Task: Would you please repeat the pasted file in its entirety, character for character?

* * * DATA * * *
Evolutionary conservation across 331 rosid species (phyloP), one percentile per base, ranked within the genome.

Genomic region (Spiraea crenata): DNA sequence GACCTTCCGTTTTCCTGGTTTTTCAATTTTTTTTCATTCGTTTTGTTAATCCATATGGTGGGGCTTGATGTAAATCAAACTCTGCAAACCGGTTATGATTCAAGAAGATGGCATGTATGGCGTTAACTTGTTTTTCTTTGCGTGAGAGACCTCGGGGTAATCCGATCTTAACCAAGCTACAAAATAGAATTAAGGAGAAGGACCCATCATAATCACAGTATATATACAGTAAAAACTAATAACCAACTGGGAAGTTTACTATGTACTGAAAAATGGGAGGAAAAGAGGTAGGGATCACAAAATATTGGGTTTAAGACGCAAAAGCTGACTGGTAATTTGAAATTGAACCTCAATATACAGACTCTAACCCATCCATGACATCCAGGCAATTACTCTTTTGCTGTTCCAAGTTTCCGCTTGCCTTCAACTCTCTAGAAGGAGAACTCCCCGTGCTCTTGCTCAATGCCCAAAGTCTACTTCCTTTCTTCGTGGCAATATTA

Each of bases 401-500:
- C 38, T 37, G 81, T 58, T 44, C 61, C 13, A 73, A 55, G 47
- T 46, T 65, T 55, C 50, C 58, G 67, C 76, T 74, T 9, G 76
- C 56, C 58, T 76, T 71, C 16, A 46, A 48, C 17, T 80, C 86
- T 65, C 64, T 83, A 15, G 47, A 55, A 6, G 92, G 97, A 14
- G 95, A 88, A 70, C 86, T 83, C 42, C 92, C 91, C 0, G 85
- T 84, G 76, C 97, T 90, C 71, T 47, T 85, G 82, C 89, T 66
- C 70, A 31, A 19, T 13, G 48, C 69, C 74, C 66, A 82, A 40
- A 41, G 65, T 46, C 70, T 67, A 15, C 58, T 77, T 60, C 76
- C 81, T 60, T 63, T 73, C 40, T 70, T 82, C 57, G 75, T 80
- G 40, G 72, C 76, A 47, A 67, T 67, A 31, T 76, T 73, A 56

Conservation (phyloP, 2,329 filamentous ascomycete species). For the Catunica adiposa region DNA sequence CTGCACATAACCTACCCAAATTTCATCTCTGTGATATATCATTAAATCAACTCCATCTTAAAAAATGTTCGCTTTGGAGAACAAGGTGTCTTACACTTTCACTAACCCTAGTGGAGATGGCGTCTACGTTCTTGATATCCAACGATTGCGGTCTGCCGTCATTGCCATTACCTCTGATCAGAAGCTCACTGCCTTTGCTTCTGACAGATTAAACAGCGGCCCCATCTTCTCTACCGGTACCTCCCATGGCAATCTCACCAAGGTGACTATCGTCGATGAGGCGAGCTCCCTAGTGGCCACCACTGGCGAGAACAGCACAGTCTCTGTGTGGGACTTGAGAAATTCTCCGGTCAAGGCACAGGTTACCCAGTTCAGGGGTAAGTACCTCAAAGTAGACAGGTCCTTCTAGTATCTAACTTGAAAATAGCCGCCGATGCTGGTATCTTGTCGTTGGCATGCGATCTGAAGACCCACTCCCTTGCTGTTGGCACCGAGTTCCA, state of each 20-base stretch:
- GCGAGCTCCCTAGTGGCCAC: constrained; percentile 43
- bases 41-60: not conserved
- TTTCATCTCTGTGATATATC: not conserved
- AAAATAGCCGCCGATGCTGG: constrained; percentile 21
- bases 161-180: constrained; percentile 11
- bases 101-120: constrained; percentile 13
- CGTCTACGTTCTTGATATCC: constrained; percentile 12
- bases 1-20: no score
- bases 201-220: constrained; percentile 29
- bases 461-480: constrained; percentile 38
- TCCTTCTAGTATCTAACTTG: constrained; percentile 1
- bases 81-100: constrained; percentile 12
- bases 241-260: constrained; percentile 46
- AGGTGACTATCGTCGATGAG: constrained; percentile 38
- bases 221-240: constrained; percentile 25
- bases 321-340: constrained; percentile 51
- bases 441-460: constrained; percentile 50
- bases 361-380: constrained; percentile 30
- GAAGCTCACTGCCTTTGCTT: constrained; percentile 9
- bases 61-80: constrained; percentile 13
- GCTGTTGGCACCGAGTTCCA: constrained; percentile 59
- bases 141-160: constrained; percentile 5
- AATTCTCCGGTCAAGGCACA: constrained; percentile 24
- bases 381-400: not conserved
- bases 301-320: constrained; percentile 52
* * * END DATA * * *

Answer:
Evolutionary conservation across 331 rosid species (phyloP), one percentile per base, ranked within the genome.

Genomic region (Spiraea crenata): DNA sequence GACCTTCCGTTTTCCTGGTTTTTCAATTTTTTTTCATTCGTTTTGTTAATCCATATGGTGGGGCTTGATGTAAATCAAACTCTGCAAACCGGTTATGATTCAAGAAGATGGCATGTATGGCGTTAACTTGTTTTTCTTTGCGTGAGAGACCTCGGGGTAATCCGATCTTAACCAAGCTACAAAATAGAATTAAGGAGAAGGACCCATCATAATCACAGTATATATACAGTAAAAACTAATAACCAACTGGGAAGTTTACTATGTACTGAAAAATGGGAGGAAAAGAGGTAGGGATCACAAAATATTGGGTTTAAGACGCAAAAGCTGACTGGTAATTTGAAATTGAACCTCAATATACAGACTCTAACCCATCCATGACATCCAGGCAATTACTCTTTTGCTGTTCCAAGTTTCCGCTTGCCTTCAACTCTCTAGAAGGAGAACTCCCCGTGCTCTTGCTCAATGCCCAAAGTCTACTTCCTTTCTTCGTGGCAATATTA

Each of bases 401-500:
- C 38, T 37, G 81, T 58, T 44, C 61, C 13, A 73, A 55, G 47
- T 46, T 65, T 55, C 50, C 58, G 67, C 76, T 74, T 9, G 76
- C 56, C 58, T 76, T 71, C 16, A 46, A 48, C 17, T 80, C 86
- T 65, C 64, T 83, A 15, G 47, A 55, A 6, G 92, G 97, A 14
- G 95, A 88, A 70, C 86, T 83, C 42, C 92, C 91, C 0, G 85
- T 84, G 76, C 97, T 90, C 71, T 47, T 85, G 82, C 89, T 66
- C 70, A 31, A 19, T 13, G 48, C 69, C 74, C 66, A 82, A 40
- A 41, G 65, T 46, C 70, T 67, A 15, C 58, T 77, T 60, C 76
- C 81, T 60, T 63, T 73, C 40, T 70, T 82, C 57, G 75, T 80
- G 40, G 72, C 76, A 47, A 67, T 67, A 31, T 76, T 73, A 56

Conservation (phyloP, 2,329 filamentous ascomycete species). For the Catunica adiposa region DNA sequence CTGCACATAACCTACCCAAATTTCATCTCTGTGATATATCATTAAATCAACTCCATCTTAAAAAATGTTCGCTTTGGAGAACAAGGTGTCTTACACTTTCACTAACCCTAGTGGAGATGGCGTCTACGTTCTTGATATCCAACGATTGCGGTCTGCCGTCATTGCCATTACCTCTGATCAGAAGCTCACTGCCTTTGCTTCTGACAGATTAAACAGCGGCCCCATCTTCTCTACCGGTACCTCCCATGGCAATCTCACCAAGGTGACTATCGTCGATGAGGCGAGCTCCCTAGTGGCCACCACTGGCGAGAACAGCACAGTCTCTGTGTGGGACTTGAGAAATTCTCCGGTCAAGGCACAGGTTACCCAGTTCAGGGGTAAGTACCTCAAAGTAGACAGGTCCTTCTAGTATCTAACTTGAAAATAGCCGCCGATGCTGGTATCTTGTCGTTGGCATGCGATCTGAAGACCCACTCCCTTGCTGTTGGCACCGAGTTCCA, state of each 20-base stretch:
- GCGAGCTCCCTAGTGGCCAC: constrained; percentile 43
- bases 41-60: not conserved
- TTTCATCTCTGTGATATATC: not conserved
- AAAATAGCCGCCGATGCTGG: constrained; percentile 21
- bases 161-180: constrained; percentile 11
- bases 101-120: constrained; percentile 13
- CGTCTACGTTCTTGATATCC: constrained; percentile 12
- bases 1-20: no score
- bases 201-220: constrained; percentile 29
- bases 461-480: constrained; percentile 38
- TCCTTCTAGTATCTAACTTG: constrained; percentile 1
- bases 81-100: constrained; percentile 12
- bases 241-260: constrained; percentile 46
- AGGTGACTATCGTCGATGAG: constrained; percentile 38
- bases 221-240: constrained; percentile 25
- bases 321-340: constrained; percentile 51
- bases 441-460: constrained; percentile 50
- bases 361-380: constrained; percentile 30
- GAAGCTCACTGCCTTTGCTT: constrained; percentile 9
- bases 61-80: constrained; percentile 13
- GCTGTTGGCACCGAGTTCCA: constrained; percentile 59
- bases 141-160: constrained; percentile 5
- AATTCTCCGGTCAAGGCACA: constrained; percentile 24
- bases 381-400: not conserved
- bases 301-320: constrained; percentile 52